A few years back, I posed this question to my therapist, Carey Hill, explaining that I needed an action plan. I had adopted a definition of forgiveness that made sense to me, but I couldn’t work out how to live within it. I needed to know what to do in order to let go; I needed specific steps.

Carey introduced me to “The Sedona Method” by Hale Dwoskin. The author created a practical process to help us get from Point A (a place of hurt and anger) to Point B (a place of inner peace and emotional well-being).

According to the author, we all have four basic wants and we hold onto the hurt and the subsequent anger (and a variety of other emotions) to satisfy one or more of the following basic wants:

Four Basic Wants

  • Wanting to Control or to Be Controlled
  • Wanting Approval/Love or Disapproval
  • Wanting Security/Survival or to Die
  • Wanting to Be Separate or to Be One

Now, before you think, “Hey Amy, I don’t WANT to be controlled!” or “Woman, this is stupid, I don’t want to die!” and completely discount the author’s message, keep in mind that this is the equivalent of the Cliff Notes of the Cliff Notes of Mr. Dwoskin’s book. So, please, don’t judge his process by my inability to explain it in 1,600 words or less. Are you with me?

Interestingly, according to Mr. Dwoskin, before we can let go of the hurt and subsequent anger (and any other emotions we feel around the offenses), we have to allow ourselves to fully feel them all. This can be extremely difficult because many of us have spent our lives trying NOT to fully feel the hurt and the anger from the offenses perpetrated upon us. The hurt is so great we fear it will consume us and being angry isn’t allowed because it means we’re “not nice.” Dear friend, I promise the hurt will not consume you and you can be mad as hell and still be perfectly nice.

Are you ready? Let’s try this. You can do it. I’m going to use the emotion of ANGER in this example.

First, find a comfortable place to sit. Take several deep breaths. Now proceed.

The Sedona Method

Step One:

Allow yourself to welcome the anger. Don’t hold back, friend, get pissed off. REALLY FEEL IT. You may feel it in your chest or your head, or both. For me, I feel fear first, the fear of being controlled through lies or manipulations or the fear of disapproval, of not being enough. Fear grips my abdomen, then anger shoots to my chest. You may see a color; it may be yellow, it may red, it may be both. Sometimes I see red, sometimes I see both. Whatever you feel or wherever you feel it, just go with it. When you’re mightily pissed off, then move on to Step Two.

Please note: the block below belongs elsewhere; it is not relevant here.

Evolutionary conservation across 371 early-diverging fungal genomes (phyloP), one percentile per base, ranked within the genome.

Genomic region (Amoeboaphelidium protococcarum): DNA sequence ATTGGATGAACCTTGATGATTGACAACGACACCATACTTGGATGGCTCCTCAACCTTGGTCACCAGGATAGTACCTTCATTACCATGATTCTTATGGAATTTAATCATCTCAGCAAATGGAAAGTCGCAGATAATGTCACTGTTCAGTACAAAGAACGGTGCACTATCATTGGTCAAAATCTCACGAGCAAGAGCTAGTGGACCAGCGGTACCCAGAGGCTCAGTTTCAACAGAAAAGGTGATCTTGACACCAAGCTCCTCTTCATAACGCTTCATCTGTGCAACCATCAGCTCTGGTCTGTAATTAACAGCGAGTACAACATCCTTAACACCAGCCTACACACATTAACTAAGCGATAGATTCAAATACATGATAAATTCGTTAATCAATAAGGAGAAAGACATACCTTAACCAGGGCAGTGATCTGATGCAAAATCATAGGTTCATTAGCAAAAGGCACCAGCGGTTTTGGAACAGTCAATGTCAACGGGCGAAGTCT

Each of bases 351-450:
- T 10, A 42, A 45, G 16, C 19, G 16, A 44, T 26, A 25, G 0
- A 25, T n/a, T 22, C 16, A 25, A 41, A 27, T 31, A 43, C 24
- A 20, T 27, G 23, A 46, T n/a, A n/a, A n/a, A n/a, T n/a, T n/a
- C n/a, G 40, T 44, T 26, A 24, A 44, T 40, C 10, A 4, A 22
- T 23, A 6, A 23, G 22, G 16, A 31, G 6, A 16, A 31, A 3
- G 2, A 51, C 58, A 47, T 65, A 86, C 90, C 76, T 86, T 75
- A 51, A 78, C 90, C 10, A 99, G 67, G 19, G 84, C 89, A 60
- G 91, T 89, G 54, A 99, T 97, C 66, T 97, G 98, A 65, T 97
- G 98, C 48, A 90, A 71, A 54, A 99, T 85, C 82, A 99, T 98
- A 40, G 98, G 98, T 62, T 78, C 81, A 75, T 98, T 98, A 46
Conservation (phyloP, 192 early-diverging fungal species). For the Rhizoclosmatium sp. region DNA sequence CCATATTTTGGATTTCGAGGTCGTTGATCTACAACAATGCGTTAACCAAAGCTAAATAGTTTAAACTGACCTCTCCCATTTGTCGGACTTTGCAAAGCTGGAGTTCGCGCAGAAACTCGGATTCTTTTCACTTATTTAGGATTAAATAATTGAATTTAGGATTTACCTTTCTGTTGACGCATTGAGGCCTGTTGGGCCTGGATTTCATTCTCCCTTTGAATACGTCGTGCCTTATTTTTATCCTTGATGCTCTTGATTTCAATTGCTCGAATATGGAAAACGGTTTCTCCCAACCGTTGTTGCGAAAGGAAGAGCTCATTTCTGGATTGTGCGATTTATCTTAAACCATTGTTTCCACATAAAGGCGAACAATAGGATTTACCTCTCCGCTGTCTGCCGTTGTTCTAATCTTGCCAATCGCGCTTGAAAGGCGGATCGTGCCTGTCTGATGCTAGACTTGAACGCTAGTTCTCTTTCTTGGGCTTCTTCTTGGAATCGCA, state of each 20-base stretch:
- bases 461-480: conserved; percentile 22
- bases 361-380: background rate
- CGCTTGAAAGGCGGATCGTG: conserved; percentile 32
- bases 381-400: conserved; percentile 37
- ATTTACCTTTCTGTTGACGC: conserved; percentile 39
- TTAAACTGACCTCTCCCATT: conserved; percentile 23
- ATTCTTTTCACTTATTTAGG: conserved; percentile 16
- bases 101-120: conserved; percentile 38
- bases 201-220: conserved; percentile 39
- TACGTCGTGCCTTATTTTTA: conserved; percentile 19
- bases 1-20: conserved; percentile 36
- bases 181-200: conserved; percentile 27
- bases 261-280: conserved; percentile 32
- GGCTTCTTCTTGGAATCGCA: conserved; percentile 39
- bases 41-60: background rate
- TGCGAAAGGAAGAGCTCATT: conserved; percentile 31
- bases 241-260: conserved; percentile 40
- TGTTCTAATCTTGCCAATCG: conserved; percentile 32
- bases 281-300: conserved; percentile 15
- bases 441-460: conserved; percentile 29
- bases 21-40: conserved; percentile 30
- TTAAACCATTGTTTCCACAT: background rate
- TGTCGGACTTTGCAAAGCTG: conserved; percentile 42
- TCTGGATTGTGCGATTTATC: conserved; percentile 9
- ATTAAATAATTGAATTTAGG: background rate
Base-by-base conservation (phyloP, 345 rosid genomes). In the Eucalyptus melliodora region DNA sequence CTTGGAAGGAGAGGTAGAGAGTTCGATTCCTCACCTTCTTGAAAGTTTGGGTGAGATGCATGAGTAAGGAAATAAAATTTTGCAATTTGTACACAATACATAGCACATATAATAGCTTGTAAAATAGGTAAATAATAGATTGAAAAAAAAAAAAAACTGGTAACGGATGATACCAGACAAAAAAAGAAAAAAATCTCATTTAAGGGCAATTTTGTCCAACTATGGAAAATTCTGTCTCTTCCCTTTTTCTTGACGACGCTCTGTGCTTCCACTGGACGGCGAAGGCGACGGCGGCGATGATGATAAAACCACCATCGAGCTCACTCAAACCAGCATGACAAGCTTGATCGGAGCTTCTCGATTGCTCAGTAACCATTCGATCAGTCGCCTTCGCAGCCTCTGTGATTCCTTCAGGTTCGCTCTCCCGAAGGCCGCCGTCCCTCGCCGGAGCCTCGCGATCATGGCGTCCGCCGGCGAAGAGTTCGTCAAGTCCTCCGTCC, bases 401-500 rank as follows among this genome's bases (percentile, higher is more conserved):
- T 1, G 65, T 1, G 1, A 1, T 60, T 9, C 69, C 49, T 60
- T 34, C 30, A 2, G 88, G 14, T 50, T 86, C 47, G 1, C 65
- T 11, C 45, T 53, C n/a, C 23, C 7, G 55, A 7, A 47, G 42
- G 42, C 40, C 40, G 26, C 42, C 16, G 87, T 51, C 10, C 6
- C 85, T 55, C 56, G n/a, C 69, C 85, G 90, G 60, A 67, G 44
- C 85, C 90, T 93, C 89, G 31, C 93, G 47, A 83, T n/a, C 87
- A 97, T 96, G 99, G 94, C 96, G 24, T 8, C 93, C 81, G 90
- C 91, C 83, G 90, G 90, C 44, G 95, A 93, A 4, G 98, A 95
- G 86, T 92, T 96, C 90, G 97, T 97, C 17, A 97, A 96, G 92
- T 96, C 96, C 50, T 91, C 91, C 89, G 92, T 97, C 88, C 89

Step Two:

Ask yourself the following 2 or 3 questions. If your answer to the second question is YES, then you don’t need to ask yourself the third question.

a. Ask yourself, “In THIS MOMENT, could I let go of the anger?” If your answer is YES, then proceed to second question. If your answer is NO, it’s OK. Just ask yourself the question again… and again… and again, until you can find a moment in which you can say YES. Remember, your anger has been a shield protecting you from further harm. It’s scary to think of dropping your shield permanently, but the thought of maybe lowering it for a MOMENT isn’t so frightening.

b. Ask yourself, “In THIS MOMENT, would I let go of the anger?” Would I lower my shield for a MOMENT? If your answer is YES, then note how you FEEL in that moment. That’s what letting go feels like. Light. Weightless. Free. Now, choose another emotion you’d like to let go of and start the process again. If your answer is NO, it’s OK. Just ask yourself the next question.

c. Ask yourself, “When?”

Step Three:

Repeat the process.

The Value Of Forgiving

It’s like washing your hair. Lather. Rinse. Repeat. Could I? Would I? When? Use this method anytime you feel those old, familiar feelings rise up in you, rearing their ugly heads. If you have to do it daily for a while, so what? It’s like anything else, the more you do it, the easier it is to let go when something trips your trigger. Aren’t you worth it? YES, you’re worth it!

Dear friend, are you ready to feel better? Are you ready to be happy? Are you willing to take back your power? Are you willing to forgive?

Now you know how.

Wishing you peace & plenty of letting go!

Your gray girlfriend,


About the Author

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Amy Lawson, MBA, CDFA®

As a divorced baby boomer, Amy, an independent investment advisor since 2001, formally expanded her services in 2016 to help older women navigate the daunting financial minefield of divorce after meeting numerous smart, well-educated, divorced women who lacked the funds to secure their financial futures.  She understands that for older women facing divorce, achieving an equitable divorce settlement is the first step.